The Japanese brand that is serious about fun has just hosted its second annual ice and snow driving day at the Southern Hemisphere Proving Ground.
THE glean of water atop the ice pad was a giveaway: The freezer door had been left ajar and the thaw had begun.
Signs of melting around the main admin area Southern Hemisphere Proving Grounds (SHPG) at Mount Pisa the other morning were not what we wanted to see.
If conditions were warm even before the sun had risen, surely they would only worsen as the day went on?
Extreme cold is the hot zone for a location 1500m above sea level between Queenstown and Wanaka that, as every car nut by now surely knows, is a winter test centre for the global automotive industry, with a network of private facilities spread over 40 hectares.
There was still plenty of white stuff around, yet while snow scrunched under the tyres of our CX-5 and it was well cold enough to justify wearing two merino layers and a big woolly coat, I could not help but notice how much rock was showing through in places that, on previous visits, have only ever been well buried by a big white blanket.
Conversation with ground staff confirmed they’d been let down by the weather gods. A big front that should have brought fresh overnight snow had gone AWOL, with little chance of a late turnup during the day. So, with the external temp gauge suggesting a balmy air temp of 2C at 6.45m, what chance for the main aim of our visit: Hours of snow and ice skids?
Well, good news. Though it was a bit too warm to use the vast ice pans down around the lodge where we held a briefing and returned to for lunch, conditions at the highest of the venue’s proving grounds, though barely a hundred metres further up the hill, were still pretty primo.
Conditions for driving, that is. For filming and photography, not so good. That’s because the whole area was enveloped in thick cloud. A fantastic insulation, but at times visibility was so restricted that we see but metres ahead. A good excuse for shunting a snowbank, I suppose.
So it was that the show could go on for Mazda New Zealand, here for its second year of serious fun. Sorry, serious and fun.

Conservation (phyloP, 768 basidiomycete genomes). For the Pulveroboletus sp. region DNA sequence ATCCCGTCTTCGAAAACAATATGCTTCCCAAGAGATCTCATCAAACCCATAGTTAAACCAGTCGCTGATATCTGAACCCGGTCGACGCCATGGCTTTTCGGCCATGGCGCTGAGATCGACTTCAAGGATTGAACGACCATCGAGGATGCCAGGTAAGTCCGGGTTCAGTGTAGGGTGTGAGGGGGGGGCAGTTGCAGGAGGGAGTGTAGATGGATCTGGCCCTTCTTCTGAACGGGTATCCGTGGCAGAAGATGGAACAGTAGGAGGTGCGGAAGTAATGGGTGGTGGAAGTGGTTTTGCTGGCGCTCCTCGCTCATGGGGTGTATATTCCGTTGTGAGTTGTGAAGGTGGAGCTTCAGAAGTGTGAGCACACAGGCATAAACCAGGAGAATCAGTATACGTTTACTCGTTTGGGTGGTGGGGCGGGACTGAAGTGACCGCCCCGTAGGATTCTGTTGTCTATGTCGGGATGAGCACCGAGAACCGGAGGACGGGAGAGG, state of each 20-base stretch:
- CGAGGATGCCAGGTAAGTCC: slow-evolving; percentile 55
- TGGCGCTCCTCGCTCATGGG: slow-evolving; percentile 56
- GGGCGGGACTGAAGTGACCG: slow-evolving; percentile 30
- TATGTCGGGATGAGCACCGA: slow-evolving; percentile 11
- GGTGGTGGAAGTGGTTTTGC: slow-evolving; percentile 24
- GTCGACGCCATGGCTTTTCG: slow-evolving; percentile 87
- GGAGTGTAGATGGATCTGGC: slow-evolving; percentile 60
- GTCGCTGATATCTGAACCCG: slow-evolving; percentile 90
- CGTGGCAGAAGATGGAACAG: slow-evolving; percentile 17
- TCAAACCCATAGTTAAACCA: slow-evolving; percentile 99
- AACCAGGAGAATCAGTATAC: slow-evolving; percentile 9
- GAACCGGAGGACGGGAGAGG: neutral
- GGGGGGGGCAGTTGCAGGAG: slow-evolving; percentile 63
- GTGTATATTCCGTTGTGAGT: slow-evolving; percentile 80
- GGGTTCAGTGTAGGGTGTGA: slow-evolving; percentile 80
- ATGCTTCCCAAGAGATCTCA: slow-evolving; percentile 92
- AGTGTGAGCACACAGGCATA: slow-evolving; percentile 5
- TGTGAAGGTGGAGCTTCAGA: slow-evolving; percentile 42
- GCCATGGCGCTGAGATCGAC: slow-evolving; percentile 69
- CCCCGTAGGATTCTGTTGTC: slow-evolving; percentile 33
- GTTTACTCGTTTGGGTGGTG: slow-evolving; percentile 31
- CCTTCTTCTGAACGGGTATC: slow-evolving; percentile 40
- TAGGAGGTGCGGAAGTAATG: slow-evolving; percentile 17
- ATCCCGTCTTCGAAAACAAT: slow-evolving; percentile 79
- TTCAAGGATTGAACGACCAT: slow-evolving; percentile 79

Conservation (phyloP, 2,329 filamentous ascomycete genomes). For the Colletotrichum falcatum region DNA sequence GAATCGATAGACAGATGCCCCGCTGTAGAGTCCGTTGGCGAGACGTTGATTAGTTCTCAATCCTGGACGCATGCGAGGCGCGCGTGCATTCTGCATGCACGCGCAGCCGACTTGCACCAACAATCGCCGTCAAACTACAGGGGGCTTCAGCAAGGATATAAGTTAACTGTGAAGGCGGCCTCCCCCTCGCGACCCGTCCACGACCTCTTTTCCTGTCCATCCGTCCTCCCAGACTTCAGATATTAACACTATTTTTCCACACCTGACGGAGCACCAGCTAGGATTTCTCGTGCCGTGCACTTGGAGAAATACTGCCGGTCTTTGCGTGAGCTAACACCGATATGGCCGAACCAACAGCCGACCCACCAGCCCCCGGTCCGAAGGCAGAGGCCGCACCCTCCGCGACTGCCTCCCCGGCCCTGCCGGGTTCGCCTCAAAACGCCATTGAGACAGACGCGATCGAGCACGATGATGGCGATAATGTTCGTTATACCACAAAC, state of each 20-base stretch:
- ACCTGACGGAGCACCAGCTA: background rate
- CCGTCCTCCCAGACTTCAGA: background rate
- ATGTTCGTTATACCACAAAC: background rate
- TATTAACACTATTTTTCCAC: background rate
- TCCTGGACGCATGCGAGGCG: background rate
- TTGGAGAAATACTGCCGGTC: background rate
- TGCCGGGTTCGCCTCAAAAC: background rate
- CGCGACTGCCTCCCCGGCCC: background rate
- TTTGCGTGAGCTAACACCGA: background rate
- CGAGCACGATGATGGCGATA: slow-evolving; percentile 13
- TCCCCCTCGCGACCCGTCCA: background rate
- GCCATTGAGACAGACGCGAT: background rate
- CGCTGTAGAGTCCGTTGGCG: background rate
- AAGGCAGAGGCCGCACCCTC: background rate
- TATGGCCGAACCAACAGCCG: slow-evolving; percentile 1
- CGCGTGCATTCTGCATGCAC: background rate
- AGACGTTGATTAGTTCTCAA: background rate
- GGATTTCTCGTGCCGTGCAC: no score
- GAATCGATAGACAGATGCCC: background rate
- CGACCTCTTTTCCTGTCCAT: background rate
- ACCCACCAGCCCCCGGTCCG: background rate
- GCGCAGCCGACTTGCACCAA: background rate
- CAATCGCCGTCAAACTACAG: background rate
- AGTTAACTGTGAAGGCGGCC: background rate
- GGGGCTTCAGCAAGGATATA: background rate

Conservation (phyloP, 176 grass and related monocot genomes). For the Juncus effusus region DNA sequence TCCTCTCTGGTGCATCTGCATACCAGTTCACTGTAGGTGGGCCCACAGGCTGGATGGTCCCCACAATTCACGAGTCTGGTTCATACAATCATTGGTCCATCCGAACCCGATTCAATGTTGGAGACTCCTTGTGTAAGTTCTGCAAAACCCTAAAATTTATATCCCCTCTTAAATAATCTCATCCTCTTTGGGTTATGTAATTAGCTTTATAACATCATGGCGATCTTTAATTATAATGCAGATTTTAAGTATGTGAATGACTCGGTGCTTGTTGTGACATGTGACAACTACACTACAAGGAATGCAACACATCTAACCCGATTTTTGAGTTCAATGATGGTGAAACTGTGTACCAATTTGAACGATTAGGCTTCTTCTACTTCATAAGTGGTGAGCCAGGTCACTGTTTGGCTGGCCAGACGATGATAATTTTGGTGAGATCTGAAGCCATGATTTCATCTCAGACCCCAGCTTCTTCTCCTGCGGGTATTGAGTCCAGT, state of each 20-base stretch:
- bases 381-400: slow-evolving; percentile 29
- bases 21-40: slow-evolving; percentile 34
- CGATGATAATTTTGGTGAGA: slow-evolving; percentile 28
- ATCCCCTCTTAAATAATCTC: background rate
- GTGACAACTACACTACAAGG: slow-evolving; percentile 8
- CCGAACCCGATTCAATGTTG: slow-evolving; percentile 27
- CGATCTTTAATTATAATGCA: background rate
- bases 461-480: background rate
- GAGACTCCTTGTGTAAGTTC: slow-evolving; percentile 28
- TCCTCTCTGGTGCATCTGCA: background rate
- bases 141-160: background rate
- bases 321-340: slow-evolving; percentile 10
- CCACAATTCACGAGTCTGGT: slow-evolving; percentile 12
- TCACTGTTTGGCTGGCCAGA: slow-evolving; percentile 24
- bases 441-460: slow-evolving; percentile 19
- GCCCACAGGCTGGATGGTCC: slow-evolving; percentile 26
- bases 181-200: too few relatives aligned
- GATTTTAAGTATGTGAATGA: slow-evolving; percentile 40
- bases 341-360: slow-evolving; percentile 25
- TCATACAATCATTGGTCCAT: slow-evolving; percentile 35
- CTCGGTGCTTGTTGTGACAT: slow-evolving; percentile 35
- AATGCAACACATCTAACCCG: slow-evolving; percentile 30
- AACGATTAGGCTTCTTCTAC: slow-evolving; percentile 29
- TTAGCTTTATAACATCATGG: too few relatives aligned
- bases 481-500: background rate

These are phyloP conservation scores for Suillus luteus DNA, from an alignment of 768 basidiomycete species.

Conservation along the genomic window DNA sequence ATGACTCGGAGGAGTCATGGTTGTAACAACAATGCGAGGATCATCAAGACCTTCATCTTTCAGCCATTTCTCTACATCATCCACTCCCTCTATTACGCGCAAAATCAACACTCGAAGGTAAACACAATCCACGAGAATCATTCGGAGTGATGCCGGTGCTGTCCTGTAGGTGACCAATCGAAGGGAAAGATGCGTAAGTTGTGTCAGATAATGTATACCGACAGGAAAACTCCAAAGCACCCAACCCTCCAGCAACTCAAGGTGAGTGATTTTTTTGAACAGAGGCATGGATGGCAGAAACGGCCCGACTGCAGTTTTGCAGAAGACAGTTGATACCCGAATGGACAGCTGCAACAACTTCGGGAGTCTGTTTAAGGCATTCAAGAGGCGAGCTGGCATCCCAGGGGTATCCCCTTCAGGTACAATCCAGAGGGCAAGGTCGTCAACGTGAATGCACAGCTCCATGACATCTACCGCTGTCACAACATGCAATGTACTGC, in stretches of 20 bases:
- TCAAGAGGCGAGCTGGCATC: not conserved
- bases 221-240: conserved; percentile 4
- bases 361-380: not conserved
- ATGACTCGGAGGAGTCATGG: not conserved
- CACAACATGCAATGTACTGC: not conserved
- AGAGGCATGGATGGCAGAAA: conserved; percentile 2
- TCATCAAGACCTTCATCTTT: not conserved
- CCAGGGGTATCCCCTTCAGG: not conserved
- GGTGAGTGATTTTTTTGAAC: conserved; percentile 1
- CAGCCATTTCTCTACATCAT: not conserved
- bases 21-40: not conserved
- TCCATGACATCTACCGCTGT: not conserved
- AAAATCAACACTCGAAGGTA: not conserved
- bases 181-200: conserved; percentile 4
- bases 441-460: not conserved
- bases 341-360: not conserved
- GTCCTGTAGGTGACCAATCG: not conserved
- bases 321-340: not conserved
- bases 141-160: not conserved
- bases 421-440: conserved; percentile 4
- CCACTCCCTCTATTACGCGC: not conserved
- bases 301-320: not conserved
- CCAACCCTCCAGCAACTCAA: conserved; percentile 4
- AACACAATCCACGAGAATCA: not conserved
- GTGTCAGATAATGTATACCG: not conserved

The educative side was showcasing the i-Activ AWD technology and G-Vectoring Control that implements into its sports utilities, represented on this occasion by three key models: The CX-5 and the big boy CX-9 and CX-8 (which respectively tick off the seven-seater demand in petrol and diesel formats).
Like so many other systems, Mazda’s AWD is on-demand, so mostly front-drive for normal operation with torque progressively supplying to the rear wheels when required. However, i-Active differs in always being a little bit rear-drive even when it needn’t be and also through being especially reactive – 27 different sensors making 200 calculations per second about when loss of traction might be likely means it can deliver up to 50 percent of available torque rearwards even before occupants perceive wheel-slip.
Mazda says that the tuning of its traction and stability control systems give the driver maximum scope for control in the early stages of a slide. They also sought to demonstrate, with gymkhana-style exercises on ice and snow, how the cars can still keep their footing and balance – but with far more of a fun edge – when the traction control is disabled, a scenario that allowed more body movement but also brought to the fore the traction and also the helping hand provided by GVC, a Mazda-specific technology introduced on road cars but now also across these CX models. This subtly reduces engine torque as you turn into a corner, smoothing out steering action and therefore reducing body roll.
A series of slalom-style exercises provided a great demonstration about how high-tech can help.
However, it was the fun side of the occasion that left equally indelible impression.
For this, they brought in a vehicle that isn’t an SUV, doesn’t have AWD and is, with the traction off, a drifty dream.
Driving an MX-5 RF edition, opened to the elements, in a white-out is as crazy as it sounds – and the best fun you ever imagine, not least when your instructor points you toward a coned course whose successful negotiation demands big slides, achieved by turning the traction off and thereafter working the throttle and steering.
Tough job, but someone’s gotta do it …